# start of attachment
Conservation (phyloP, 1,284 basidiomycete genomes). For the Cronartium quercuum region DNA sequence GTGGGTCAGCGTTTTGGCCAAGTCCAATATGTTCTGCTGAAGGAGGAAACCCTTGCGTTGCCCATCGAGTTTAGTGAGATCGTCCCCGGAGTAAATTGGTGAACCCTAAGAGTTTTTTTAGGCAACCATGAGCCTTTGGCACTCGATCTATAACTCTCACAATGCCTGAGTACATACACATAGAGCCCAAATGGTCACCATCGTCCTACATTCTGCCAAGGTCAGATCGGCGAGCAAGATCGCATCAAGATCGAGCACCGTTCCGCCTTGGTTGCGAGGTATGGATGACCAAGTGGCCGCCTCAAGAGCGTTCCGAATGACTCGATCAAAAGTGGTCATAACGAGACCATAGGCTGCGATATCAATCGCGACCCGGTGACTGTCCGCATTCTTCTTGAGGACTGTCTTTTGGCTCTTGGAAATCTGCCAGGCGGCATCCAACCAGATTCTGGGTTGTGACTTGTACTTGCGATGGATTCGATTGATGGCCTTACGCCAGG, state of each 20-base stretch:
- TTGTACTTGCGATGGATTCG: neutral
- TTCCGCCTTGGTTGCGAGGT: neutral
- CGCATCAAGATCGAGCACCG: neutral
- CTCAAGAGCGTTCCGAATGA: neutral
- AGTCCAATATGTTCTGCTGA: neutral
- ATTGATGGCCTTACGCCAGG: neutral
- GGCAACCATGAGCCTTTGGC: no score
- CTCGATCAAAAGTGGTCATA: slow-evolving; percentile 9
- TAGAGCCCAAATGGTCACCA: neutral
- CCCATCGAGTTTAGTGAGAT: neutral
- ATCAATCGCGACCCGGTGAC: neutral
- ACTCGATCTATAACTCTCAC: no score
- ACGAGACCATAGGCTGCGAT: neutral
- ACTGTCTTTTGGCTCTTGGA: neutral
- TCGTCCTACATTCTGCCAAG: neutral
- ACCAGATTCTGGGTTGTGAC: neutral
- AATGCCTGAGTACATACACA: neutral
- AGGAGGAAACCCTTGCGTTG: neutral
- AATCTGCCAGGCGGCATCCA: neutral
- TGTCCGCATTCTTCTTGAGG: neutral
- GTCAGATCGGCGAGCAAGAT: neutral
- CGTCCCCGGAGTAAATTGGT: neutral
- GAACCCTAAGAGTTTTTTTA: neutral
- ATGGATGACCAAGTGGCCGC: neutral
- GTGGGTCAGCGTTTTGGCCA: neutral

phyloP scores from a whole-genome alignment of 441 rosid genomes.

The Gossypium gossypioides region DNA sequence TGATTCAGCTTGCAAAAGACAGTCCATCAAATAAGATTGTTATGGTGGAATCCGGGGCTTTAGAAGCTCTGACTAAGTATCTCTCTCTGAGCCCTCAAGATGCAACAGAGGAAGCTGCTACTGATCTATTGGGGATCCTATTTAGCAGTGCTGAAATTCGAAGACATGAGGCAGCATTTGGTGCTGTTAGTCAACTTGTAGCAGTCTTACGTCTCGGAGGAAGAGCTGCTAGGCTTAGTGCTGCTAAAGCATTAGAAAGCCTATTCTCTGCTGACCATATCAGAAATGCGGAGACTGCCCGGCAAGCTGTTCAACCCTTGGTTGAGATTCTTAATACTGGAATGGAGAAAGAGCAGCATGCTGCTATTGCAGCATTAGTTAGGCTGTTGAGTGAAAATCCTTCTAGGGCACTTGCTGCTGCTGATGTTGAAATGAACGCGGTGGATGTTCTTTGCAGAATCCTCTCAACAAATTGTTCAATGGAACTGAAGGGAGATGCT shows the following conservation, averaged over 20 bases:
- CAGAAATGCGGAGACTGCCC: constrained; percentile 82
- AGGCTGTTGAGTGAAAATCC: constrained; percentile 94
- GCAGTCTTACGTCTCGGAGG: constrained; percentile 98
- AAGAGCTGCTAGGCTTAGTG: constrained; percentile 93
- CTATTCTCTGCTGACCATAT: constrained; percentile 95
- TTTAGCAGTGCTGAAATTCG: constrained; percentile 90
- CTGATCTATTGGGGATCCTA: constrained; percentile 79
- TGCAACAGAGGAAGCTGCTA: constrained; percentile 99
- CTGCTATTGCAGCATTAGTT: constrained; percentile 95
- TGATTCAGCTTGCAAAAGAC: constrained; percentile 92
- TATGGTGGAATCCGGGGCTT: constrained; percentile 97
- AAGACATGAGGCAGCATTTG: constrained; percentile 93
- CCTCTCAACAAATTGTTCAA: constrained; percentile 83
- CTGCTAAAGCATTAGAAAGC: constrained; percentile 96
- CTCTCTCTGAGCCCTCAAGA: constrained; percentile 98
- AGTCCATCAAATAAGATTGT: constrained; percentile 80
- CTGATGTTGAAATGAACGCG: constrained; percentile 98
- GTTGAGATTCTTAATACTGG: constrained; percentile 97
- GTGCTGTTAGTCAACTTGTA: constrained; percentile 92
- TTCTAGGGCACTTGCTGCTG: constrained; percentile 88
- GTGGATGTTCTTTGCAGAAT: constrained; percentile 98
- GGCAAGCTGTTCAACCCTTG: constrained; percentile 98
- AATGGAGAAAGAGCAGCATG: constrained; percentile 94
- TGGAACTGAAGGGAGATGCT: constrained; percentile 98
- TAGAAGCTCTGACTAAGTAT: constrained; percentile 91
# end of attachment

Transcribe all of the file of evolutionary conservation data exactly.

Conservation (phyloP, 1,284 basidiomycete genomes). For the Cronartium quercuum region DNA sequence GTGGGTCAGCGTTTTGGCCAAGTCCAATATGTTCTGCTGAAGGAGGAAACCCTTGCGTTGCCCATCGAGTTTAGTGAGATCGTCCCCGGAGTAAATTGGTGAACCCTAAGAGTTTTTTTAGGCAACCATGAGCCTTTGGCACTCGATCTATAACTCTCACAATGCCTGAGTACATACACATAGAGCCCAAATGGTCACCATCGTCCTACATTCTGCCAAGGTCAGATCGGCGAGCAAGATCGCATCAAGATCGAGCACCGTTCCGCCTTGGTTGCGAGGTATGGATGACCAAGTGGCCGCCTCAAGAGCGTTCCGAATGACTCGATCAAAAGTGGTCATAACGAGACCATAGGCTGCGATATCAATCGCGACCCGGTGACTGTCCGCATTCTTCTTGAGGACTGTCTTTTGGCTCTTGGAAATCTGCCAGGCGGCATCCAACCAGATTCTGGGTTGTGACTTGTACTTGCGATGGATTCGATTGATGGCCTTACGCCAGG, state of each 20-base stretch:
- TTGTACTTGCGATGGATTCG: neutral
- TTCCGCCTTGGTTGCGAGGT: neutral
- CGCATCAAGATCGAGCACCG: neutral
- CTCAAGAGCGTTCCGAATGA: neutral
- AGTCCAATATGTTCTGCTGA: neutral
- ATTGATGGCCTTACGCCAGG: neutral
- GGCAACCATGAGCCTTTGGC: no score
- CTCGATCAAAAGTGGTCATA: slow-evolving; percentile 9
- TAGAGCCCAAATGGTCACCA: neutral
- CCCATCGAGTTTAGTGAGAT: neutral
- ATCAATCGCGACCCGGTGAC: neutral
- ACTCGATCTATAACTCTCAC: no score
- ACGAGACCATAGGCTGCGAT: neutral
- ACTGTCTTTTGGCTCTTGGA: neutral
- TCGTCCTACATTCTGCCAAG: neutral
- ACCAGATTCTGGGTTGTGAC: neutral
- AATGCCTGAGTACATACACA: neutral
- AGGAGGAAACCCTTGCGTTG: neutral
- AATCTGCCAGGCGGCATCCA: neutral
- TGTCCGCATTCTTCTTGAGG: neutral
- GTCAGATCGGCGAGCAAGAT: neutral
- CGTCCCCGGAGTAAATTGGT: neutral
- GAACCCTAAGAGTTTTTTTA: neutral
- ATGGATGACCAAGTGGCCGC: neutral
- GTGGGTCAGCGTTTTGGCCA: neutral

phyloP scores from a whole-genome alignment of 441 rosid genomes.

The Gossypium gossypioides region DNA sequence TGATTCAGCTTGCAAAAGACAGTCCATCAAATAAGATTGTTATGGTGGAATCCGGGGCTTTAGAAGCTCTGACTAAGTATCTCTCTCTGAGCCCTCAAGATGCAACAGAGGAAGCTGCTACTGATCTATTGGGGATCCTATTTAGCAGTGCTGAAATTCGAAGACATGAGGCAGCATTTGGTGCTGTTAGTCAACTTGTAGCAGTCTTACGTCTCGGAGGAAGAGCTGCTAGGCTTAGTGCTGCTAAAGCATTAGAAAGCCTATTCTCTGCTGACCATATCAGAAATGCGGAGACTGCCCGGCAAGCTGTTCAACCCTTGGTTGAGATTCTTAATACTGGAATGGAGAAAGAGCAGCATGCTGCTATTGCAGCATTAGTTAGGCTGTTGAGTGAAAATCCTTCTAGGGCACTTGCTGCTGCTGATGTTGAAATGAACGCGGTGGATGTTCTTTGCAGAATCCTCTCAACAAATTGTTCAATGGAACTGAAGGGAGATGCT shows the following conservation, averaged over 20 bases:
- CAGAAATGCGGAGACTGCCC: constrained; percentile 82
- AGGCTGTTGAGTGAAAATCC: constrained; percentile 94
- GCAGTCTTACGTCTCGGAGG: constrained; percentile 98
- AAGAGCTGCTAGGCTTAGTG: constrained; percentile 93
- CTATTCTCTGCTGACCATAT: constrained; percentile 95
- TTTAGCAGTGCTGAAATTCG: constrained; percentile 90
- CTGATCTATTGGGGATCCTA: constrained; percentile 79
- TGCAACAGAGGAAGCTGCTA: constrained; percentile 99
- CTGCTATTGCAGCATTAGTT: constrained; percentile 95
- TGATTCAGCTTGCAAAAGAC: constrained; percentile 92
- TATGGTGGAATCCGGGGCTT: constrained; percentile 97
- AAGACATGAGGCAGCATTTG: constrained; percentile 93
- CCTCTCAACAAATTGTTCAA: constrained; percentile 83
- CTGCTAAAGCATTAGAAAGC: constrained; percentile 96
- CTCTCTCTGAGCCCTCAAGA: constrained; percentile 98
- AGTCCATCAAATAAGATTGT: constrained; percentile 80
- CTGATGTTGAAATGAACGCG: constrained; percentile 98
- GTTGAGATTCTTAATACTGG: constrained; percentile 97
- GTGCTGTTAGTCAACTTGTA: constrained; percentile 92
- TTCTAGGGCACTTGCTGCTG: constrained; percentile 88
- GTGGATGTTCTTTGCAGAAT: constrained; percentile 98
- GGCAAGCTGTTCAACCCTTG: constrained; percentile 98
- AATGGAGAAAGAGCAGCATG: constrained; percentile 94
- TGGAACTGAAGGGAGATGCT: constrained; percentile 98
- TAGAAGCTCTGACTAAGTAT: constrained; percentile 91